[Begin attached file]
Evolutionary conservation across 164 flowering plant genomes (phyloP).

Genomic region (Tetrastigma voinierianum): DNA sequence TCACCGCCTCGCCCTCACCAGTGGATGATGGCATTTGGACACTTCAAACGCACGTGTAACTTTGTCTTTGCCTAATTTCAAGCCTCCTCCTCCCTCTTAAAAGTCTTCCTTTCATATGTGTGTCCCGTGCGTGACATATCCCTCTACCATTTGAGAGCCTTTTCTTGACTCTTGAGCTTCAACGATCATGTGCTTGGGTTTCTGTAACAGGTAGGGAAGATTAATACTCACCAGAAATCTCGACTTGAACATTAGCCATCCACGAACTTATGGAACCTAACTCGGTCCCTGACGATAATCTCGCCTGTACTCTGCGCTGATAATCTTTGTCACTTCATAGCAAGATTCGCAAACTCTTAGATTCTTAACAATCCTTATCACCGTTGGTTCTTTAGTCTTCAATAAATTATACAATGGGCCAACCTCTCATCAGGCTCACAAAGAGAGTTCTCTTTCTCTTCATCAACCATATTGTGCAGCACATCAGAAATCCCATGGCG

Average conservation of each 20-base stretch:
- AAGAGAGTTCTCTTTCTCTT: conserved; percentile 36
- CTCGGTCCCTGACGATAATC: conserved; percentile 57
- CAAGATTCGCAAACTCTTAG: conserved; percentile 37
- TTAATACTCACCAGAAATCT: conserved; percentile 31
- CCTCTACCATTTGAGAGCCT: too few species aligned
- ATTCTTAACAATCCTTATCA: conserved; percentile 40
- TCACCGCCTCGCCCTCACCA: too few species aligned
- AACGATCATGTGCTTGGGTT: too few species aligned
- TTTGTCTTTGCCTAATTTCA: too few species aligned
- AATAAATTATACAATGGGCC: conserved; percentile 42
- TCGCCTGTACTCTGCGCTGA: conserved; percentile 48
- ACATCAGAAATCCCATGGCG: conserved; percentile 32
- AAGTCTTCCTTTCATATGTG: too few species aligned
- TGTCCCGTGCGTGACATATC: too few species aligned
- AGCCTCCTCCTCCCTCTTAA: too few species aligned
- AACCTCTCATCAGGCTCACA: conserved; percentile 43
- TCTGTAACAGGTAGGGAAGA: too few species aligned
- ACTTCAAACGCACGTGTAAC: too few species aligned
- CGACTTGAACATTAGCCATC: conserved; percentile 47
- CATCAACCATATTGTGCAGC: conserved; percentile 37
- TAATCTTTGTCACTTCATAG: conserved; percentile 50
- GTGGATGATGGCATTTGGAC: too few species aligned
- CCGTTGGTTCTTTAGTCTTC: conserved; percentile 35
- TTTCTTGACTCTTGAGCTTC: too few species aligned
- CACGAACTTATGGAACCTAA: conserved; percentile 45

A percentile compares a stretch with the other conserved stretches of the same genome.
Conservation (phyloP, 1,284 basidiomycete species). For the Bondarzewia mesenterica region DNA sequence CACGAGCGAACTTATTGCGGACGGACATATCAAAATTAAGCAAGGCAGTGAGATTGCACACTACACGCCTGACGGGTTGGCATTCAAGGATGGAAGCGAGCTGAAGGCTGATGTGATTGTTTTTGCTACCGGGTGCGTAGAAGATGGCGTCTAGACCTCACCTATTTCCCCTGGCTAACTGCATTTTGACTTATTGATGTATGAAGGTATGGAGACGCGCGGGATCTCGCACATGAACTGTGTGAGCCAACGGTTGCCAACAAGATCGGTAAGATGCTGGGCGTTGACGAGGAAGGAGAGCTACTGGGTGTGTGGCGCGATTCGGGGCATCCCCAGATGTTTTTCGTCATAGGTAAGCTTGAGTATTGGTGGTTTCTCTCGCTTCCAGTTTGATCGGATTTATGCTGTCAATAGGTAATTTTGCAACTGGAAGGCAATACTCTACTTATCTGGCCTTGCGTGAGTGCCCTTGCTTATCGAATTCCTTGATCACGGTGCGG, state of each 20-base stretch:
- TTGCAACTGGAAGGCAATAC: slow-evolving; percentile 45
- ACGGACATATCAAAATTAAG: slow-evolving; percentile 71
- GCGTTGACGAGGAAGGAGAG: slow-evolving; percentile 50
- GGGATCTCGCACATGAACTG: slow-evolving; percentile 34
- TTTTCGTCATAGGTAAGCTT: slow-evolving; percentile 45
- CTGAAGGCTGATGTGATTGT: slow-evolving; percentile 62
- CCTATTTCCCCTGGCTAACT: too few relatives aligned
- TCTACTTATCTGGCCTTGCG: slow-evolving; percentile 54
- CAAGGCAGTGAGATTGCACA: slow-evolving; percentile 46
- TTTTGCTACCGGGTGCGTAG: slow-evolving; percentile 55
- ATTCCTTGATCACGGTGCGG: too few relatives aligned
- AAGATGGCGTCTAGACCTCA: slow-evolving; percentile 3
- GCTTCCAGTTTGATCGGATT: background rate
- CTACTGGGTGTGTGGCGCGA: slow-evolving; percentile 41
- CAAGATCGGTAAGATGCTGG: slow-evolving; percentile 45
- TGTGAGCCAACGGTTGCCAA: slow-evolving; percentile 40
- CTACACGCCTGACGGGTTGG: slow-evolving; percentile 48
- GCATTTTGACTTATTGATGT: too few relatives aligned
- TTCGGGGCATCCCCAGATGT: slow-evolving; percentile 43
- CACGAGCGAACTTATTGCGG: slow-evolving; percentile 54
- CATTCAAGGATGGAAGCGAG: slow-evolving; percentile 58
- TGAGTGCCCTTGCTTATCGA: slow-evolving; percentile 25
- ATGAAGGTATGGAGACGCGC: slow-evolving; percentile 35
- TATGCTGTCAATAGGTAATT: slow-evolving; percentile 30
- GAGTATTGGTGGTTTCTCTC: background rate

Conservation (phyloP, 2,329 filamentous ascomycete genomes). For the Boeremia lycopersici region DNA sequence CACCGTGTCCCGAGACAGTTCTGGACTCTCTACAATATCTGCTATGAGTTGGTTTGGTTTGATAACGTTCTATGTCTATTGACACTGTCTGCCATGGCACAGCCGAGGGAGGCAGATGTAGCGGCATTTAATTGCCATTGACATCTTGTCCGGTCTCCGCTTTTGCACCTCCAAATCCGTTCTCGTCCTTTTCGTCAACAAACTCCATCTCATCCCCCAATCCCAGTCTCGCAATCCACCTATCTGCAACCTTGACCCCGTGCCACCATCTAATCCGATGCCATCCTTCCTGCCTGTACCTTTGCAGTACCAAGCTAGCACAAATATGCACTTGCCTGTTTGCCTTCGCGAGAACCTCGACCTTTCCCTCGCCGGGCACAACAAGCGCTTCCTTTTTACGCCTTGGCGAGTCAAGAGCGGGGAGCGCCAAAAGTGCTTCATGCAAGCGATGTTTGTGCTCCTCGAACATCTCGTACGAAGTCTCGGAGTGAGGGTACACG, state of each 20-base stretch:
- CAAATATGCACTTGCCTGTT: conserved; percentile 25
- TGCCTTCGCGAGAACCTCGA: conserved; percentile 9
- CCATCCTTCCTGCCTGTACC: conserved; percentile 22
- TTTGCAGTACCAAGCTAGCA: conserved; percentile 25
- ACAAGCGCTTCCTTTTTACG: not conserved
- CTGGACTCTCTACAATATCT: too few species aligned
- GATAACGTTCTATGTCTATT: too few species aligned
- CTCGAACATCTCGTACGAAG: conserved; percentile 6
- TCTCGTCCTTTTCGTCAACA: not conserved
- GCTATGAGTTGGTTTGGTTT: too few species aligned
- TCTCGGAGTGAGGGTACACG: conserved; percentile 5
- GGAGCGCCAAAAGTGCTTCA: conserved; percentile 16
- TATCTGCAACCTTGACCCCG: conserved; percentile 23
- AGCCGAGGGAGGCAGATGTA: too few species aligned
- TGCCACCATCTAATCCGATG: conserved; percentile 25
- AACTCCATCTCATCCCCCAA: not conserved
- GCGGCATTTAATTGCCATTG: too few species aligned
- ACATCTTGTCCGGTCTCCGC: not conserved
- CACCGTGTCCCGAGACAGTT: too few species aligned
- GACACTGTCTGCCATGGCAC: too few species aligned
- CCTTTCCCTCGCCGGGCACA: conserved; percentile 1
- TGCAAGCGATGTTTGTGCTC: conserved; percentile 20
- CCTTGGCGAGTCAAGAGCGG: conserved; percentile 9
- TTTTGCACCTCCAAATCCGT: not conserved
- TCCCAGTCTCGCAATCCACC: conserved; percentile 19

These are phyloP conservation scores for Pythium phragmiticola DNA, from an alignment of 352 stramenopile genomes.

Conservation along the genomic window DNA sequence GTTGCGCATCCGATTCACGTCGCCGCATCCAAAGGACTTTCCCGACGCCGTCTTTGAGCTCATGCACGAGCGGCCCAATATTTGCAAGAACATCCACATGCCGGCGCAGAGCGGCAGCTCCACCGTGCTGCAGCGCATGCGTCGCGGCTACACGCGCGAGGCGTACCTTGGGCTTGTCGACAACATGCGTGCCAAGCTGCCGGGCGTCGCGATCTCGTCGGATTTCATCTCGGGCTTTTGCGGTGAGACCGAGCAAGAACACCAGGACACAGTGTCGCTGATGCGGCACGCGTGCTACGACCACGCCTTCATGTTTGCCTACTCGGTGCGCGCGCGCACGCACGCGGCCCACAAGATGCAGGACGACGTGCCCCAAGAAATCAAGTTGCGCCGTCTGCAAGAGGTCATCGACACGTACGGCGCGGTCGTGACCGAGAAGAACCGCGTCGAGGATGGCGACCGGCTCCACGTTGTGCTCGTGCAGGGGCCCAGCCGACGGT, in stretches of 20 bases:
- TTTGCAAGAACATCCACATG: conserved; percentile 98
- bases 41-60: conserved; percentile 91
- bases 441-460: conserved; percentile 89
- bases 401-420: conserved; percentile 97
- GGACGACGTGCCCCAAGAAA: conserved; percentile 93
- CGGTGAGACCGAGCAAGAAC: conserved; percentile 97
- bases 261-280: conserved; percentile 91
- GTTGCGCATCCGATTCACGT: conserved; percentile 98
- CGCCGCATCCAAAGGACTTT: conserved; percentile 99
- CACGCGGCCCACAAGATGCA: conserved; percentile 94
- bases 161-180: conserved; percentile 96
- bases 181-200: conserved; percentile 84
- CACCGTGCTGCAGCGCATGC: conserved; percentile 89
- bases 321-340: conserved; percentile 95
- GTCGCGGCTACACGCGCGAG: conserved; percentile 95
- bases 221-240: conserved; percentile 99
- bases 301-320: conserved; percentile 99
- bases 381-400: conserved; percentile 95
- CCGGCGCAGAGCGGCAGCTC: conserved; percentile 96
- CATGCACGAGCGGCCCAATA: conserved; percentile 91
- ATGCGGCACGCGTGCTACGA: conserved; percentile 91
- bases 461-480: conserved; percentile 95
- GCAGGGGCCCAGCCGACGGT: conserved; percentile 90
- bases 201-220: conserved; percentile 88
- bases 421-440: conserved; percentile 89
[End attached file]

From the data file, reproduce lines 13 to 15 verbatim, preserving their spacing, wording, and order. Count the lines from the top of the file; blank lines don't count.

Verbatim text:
- AATAAATTATACAATGGGCC: conserved; percentile 42
- TCGCCTGTACTCTGCGCTGA: conserved; percentile 48
- ACATCAGAAATCCCATGGCG: conserved; percentile 32